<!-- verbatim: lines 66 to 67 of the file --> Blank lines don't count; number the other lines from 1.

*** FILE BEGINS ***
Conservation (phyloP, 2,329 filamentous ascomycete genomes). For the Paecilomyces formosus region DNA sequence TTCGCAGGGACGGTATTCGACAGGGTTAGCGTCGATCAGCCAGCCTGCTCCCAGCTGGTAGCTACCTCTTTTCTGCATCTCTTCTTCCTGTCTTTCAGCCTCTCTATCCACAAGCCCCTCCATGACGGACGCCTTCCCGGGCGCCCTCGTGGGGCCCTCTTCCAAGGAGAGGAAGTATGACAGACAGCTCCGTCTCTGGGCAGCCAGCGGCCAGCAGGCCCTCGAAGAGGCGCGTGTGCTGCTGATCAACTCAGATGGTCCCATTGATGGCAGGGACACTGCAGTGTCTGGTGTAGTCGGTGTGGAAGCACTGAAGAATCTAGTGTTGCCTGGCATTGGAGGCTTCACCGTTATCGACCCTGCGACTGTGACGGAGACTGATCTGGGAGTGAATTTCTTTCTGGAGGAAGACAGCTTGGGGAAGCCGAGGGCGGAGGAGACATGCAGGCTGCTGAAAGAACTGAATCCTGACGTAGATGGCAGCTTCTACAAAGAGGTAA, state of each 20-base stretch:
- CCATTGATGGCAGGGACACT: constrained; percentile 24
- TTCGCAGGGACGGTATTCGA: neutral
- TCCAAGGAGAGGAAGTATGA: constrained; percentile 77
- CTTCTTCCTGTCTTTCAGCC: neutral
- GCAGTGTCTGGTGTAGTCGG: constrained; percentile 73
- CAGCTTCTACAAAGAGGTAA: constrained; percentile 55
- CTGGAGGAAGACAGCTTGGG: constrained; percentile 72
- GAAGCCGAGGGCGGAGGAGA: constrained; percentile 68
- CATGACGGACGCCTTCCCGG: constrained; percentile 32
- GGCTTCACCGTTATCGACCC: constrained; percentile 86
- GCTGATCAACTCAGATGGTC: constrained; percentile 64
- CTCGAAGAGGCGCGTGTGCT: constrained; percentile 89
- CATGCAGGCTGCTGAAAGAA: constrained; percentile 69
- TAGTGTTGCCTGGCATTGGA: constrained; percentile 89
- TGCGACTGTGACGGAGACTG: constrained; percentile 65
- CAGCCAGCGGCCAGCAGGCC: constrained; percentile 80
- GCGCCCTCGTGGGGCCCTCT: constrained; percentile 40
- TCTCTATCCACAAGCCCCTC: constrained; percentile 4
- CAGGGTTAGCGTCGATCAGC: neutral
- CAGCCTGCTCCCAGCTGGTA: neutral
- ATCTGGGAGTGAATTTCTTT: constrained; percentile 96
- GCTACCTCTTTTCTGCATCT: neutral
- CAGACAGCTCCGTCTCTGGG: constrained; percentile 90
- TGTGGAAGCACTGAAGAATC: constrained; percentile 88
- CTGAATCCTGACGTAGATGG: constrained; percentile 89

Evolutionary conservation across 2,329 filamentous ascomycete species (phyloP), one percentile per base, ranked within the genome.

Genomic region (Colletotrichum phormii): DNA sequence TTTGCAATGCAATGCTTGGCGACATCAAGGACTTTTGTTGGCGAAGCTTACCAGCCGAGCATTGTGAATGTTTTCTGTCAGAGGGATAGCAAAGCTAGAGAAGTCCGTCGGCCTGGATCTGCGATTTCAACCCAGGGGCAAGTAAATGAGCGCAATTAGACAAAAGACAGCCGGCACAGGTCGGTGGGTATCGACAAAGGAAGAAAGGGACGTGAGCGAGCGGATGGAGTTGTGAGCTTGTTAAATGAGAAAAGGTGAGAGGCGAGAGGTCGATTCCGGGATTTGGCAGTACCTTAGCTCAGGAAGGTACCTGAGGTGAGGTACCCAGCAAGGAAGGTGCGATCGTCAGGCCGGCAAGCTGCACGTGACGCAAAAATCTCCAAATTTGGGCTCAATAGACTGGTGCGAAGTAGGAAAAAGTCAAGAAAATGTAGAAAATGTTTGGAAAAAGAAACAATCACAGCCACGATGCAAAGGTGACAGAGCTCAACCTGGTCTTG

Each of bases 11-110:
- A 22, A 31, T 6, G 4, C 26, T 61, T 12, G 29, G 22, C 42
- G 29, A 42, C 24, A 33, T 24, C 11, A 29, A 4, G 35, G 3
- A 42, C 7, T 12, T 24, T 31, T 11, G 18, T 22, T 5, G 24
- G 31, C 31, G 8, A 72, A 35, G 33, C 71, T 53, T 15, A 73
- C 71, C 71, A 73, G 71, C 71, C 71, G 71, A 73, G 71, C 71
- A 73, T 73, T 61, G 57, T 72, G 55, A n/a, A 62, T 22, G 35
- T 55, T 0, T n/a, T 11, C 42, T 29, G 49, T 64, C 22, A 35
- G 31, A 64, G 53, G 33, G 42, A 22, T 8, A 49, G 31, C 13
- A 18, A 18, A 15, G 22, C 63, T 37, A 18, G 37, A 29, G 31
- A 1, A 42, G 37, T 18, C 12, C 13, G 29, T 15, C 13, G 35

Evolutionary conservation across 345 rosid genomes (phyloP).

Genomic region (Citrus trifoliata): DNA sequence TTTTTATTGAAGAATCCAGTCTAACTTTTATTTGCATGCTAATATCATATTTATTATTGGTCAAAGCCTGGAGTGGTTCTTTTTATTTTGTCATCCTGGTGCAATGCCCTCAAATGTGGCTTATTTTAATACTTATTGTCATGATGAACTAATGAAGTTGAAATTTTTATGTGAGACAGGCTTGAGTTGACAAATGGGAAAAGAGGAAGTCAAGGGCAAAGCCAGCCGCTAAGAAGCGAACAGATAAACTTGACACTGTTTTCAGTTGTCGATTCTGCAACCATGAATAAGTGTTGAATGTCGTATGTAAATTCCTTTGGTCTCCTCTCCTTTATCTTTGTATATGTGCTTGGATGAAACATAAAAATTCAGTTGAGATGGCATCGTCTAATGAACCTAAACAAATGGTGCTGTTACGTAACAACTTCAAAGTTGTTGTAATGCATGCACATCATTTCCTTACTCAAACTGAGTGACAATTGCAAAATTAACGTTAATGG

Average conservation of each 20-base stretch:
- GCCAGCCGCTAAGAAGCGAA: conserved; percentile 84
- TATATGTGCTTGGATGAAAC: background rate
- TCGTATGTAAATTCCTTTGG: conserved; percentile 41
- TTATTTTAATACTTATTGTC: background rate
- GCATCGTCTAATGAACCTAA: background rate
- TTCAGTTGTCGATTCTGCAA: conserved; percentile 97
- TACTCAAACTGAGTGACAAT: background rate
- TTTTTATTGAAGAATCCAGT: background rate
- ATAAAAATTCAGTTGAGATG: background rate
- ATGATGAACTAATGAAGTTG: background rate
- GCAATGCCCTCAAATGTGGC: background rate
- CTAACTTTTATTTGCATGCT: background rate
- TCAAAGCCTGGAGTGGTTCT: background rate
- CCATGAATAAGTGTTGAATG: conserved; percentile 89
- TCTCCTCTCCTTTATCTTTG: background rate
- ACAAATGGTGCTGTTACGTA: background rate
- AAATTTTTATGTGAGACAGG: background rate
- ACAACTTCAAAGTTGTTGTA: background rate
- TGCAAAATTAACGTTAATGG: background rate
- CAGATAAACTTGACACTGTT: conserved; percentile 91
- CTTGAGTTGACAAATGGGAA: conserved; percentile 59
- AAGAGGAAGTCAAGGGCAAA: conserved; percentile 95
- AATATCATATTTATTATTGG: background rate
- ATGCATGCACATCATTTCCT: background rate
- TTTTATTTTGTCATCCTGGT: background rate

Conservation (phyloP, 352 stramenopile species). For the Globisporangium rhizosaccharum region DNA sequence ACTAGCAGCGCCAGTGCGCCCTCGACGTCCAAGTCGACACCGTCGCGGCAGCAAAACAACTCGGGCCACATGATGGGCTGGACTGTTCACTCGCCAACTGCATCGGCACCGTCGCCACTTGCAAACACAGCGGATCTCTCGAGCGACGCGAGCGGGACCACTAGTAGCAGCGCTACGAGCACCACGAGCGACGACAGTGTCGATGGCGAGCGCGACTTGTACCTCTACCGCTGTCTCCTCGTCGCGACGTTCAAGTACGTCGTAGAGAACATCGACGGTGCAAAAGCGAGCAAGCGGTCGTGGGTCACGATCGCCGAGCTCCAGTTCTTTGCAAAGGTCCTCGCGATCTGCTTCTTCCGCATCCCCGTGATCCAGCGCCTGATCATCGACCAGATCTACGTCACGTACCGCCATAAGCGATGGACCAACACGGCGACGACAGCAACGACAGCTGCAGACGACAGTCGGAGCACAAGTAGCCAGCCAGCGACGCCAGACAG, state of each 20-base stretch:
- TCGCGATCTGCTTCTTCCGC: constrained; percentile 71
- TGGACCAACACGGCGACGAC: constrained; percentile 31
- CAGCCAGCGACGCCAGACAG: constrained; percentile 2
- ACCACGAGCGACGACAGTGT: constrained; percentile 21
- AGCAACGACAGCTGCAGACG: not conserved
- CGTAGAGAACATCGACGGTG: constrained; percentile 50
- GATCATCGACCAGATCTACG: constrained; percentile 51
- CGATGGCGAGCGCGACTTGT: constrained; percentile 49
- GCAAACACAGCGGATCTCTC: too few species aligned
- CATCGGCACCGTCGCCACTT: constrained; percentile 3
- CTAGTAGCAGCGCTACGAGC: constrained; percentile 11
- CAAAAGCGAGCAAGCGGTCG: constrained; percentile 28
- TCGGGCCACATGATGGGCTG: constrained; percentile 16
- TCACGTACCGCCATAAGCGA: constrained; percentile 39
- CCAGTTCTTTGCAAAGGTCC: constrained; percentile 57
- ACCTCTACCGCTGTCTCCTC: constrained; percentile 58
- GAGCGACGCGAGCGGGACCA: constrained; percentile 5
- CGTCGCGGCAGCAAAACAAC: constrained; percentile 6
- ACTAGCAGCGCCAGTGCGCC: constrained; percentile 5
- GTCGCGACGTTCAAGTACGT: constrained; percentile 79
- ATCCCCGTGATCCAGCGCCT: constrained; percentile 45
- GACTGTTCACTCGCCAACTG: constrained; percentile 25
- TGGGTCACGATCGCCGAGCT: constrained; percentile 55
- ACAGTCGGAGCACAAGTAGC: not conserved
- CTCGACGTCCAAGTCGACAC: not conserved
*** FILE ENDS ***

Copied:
- ATGCATGCACATCATTTCCT: background rate
- TTTTATTTTGTCATCCTGGT: background rate